The industry bodies also reiterated the lack of communications to date.  While the GCIO has participated in a presentation series with industry, there is no information available to date to either industry or Government agencies, which also significantly increases the risk around the initiative.

Officials at the meeting assured us that through close working relationships and a series of meetings with Australian and UK counterparts undertaking similar projects, the GCIO has taken into account a full range of potential pricing models.  Other matters were being considered and a more detailed update would be forthcoming, alongside a more coordinated communications plan.

The GCIO has also simplified the marketplace to only include Cloud-based “products” rather than “services”.  While technically everything in the Cloud world is a service, the meaning is “off the shelf” cloud products rather than those with consulting or other service built into the model.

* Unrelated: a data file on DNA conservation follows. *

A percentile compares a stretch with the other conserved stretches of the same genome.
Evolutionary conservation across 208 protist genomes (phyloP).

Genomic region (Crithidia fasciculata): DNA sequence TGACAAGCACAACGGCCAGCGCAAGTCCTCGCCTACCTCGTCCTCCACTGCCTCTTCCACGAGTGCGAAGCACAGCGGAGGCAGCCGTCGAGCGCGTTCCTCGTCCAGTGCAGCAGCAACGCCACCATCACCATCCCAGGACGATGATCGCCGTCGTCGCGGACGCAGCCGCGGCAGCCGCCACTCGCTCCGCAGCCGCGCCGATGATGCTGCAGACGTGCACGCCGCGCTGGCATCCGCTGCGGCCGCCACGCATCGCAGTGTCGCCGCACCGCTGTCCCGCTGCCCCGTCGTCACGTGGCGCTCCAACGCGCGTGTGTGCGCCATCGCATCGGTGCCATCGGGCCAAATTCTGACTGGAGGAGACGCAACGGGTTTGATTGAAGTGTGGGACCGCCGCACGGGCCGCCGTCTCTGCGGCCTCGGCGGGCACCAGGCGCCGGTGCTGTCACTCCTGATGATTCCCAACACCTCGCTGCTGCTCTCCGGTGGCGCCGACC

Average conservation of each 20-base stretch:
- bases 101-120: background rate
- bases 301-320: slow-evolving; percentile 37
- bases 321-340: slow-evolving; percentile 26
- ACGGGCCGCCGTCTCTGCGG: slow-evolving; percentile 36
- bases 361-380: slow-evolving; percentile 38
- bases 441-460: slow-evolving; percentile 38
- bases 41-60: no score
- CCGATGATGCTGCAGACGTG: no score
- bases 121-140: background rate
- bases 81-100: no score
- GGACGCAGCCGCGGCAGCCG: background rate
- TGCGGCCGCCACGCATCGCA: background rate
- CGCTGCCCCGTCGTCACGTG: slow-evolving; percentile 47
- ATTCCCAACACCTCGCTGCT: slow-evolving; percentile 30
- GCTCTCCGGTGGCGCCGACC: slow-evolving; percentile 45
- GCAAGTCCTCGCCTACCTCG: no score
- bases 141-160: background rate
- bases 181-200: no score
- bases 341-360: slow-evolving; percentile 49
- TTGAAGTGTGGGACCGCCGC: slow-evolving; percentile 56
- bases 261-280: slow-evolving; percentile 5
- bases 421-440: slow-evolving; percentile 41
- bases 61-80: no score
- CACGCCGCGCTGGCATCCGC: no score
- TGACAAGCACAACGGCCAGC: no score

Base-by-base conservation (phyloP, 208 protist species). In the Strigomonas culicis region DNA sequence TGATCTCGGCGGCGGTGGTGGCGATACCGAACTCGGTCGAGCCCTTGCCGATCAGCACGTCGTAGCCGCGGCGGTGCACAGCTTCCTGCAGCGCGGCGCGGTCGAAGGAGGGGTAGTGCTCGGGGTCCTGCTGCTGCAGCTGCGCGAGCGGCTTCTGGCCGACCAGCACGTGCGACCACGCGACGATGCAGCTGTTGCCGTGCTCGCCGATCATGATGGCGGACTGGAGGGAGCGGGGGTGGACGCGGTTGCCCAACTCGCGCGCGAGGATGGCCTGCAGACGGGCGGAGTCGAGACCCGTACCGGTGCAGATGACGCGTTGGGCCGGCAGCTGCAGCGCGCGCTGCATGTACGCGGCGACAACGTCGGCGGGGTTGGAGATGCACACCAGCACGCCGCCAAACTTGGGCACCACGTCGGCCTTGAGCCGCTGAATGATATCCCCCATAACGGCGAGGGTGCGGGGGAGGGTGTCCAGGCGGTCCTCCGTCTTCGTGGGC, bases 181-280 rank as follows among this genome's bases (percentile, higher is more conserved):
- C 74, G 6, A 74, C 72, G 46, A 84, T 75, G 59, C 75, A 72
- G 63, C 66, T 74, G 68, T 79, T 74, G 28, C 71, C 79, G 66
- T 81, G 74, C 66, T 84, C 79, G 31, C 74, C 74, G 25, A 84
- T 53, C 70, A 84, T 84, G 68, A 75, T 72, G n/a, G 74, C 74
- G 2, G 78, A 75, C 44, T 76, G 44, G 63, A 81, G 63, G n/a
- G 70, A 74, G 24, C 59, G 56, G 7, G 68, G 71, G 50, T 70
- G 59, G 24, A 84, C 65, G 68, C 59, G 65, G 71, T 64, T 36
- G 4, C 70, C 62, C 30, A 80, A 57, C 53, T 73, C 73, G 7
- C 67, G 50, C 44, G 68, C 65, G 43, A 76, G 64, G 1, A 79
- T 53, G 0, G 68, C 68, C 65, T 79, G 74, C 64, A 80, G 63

The GCIO also noted they had run two proof of concepts in recent months which have involved a number of tech firms.  The GCIO is looking to release an RFP for providers in February for contracting, with the implementation of a MVP in the second half of 2017.  The plan is for the marketplace to go live and then continue to iterate and improve.

Getting the Story Out

The meeting wrapped up with a discussion about the benefits of more proactive and regular communications from the GCIO team across all of these subjects and more.    There is a commitment for a more proactive approach to sharing the work being undertaken by the New Zealand government to use technology to make New Zealand a better place for its citizens and companies.

The tech sector groups are looking forward to a better flow of information from the GCIO and to working closely to help get the story out.